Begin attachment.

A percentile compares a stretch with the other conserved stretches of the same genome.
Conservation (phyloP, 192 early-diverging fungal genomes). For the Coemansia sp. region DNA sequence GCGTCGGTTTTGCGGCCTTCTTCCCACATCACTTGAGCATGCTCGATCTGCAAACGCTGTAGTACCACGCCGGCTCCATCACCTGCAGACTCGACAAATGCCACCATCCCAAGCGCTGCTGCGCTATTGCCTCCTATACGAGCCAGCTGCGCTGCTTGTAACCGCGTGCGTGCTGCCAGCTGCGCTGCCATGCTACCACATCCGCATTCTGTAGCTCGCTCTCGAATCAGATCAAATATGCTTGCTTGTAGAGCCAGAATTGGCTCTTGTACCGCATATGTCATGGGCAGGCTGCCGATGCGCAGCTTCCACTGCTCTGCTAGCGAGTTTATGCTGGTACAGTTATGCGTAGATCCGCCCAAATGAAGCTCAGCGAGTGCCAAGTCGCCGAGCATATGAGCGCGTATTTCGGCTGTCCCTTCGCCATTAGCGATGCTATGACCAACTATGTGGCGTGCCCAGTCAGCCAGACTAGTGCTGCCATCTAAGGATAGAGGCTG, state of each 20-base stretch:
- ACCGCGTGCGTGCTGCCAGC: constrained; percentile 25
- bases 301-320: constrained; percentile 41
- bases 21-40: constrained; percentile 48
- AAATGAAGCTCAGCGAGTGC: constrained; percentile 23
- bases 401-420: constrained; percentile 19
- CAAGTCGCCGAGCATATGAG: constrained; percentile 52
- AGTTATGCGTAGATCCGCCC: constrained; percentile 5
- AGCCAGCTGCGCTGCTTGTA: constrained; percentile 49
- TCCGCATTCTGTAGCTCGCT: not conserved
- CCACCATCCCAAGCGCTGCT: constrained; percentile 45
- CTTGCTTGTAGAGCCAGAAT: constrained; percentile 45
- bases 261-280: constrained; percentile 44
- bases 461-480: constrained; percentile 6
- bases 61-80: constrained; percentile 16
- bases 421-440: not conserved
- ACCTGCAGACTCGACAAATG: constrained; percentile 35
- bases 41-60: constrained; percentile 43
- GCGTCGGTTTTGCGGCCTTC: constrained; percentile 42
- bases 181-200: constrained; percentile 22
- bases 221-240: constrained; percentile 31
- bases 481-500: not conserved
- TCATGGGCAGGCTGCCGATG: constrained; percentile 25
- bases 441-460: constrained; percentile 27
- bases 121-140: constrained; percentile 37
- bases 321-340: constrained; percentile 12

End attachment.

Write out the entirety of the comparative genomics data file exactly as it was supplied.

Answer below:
A percentile compares a stretch with the other conserved stretches of the same genome.
Conservation (phyloP, 192 early-diverging fungal genomes). For the Coemansia sp. region DNA sequence GCGTCGGTTTTGCGGCCTTCTTCCCACATCACTTGAGCATGCTCGATCTGCAAACGCTGTAGTACCACGCCGGCTCCATCACCTGCAGACTCGACAAATGCCACCATCCCAAGCGCTGCTGCGCTATTGCCTCCTATACGAGCCAGCTGCGCTGCTTGTAACCGCGTGCGTGCTGCCAGCTGCGCTGCCATGCTACCACATCCGCATTCTGTAGCTCGCTCTCGAATCAGATCAAATATGCTTGCTTGTAGAGCCAGAATTGGCTCTTGTACCGCATATGTCATGGGCAGGCTGCCGATGCGCAGCTTCCACTGCTCTGCTAGCGAGTTTATGCTGGTACAGTTATGCGTAGATCCGCCCAAATGAAGCTCAGCGAGTGCCAAGTCGCCGAGCATATGAGCGCGTATTTCGGCTGTCCCTTCGCCATTAGCGATGCTATGACCAACTATGTGGCGTGCCCAGTCAGCCAGACTAGTGCTGCCATCTAAGGATAGAGGCTG, state of each 20-base stretch:
- ACCGCGTGCGTGCTGCCAGC: constrained; percentile 25
- bases 301-320: constrained; percentile 41
- bases 21-40: constrained; percentile 48
- AAATGAAGCTCAGCGAGTGC: constrained; percentile 23
- bases 401-420: constrained; percentile 19
- CAAGTCGCCGAGCATATGAG: constrained; percentile 52
- AGTTATGCGTAGATCCGCCC: constrained; percentile 5
- AGCCAGCTGCGCTGCTTGTA: constrained; percentile 49
- TCCGCATTCTGTAGCTCGCT: not conserved
- CCACCATCCCAAGCGCTGCT: constrained; percentile 45
- CTTGCTTGTAGAGCCAGAAT: constrained; percentile 45
- bases 261-280: constrained; percentile 44
- bases 461-480: constrained; percentile 6
- bases 61-80: constrained; percentile 16
- bases 421-440: not conserved
- ACCTGCAGACTCGACAAATG: constrained; percentile 35
- bases 41-60: constrained; percentile 43
- GCGTCGGTTTTGCGGCCTTC: constrained; percentile 42
- bases 181-200: constrained; percentile 22
- bases 221-240: constrained; percentile 31
- bases 481-500: not conserved
- TCATGGGCAGGCTGCCGATG: constrained; percentile 25
- bases 441-460: constrained; percentile 27
- bases 121-140: constrained; percentile 37
- bases 321-340: constrained; percentile 12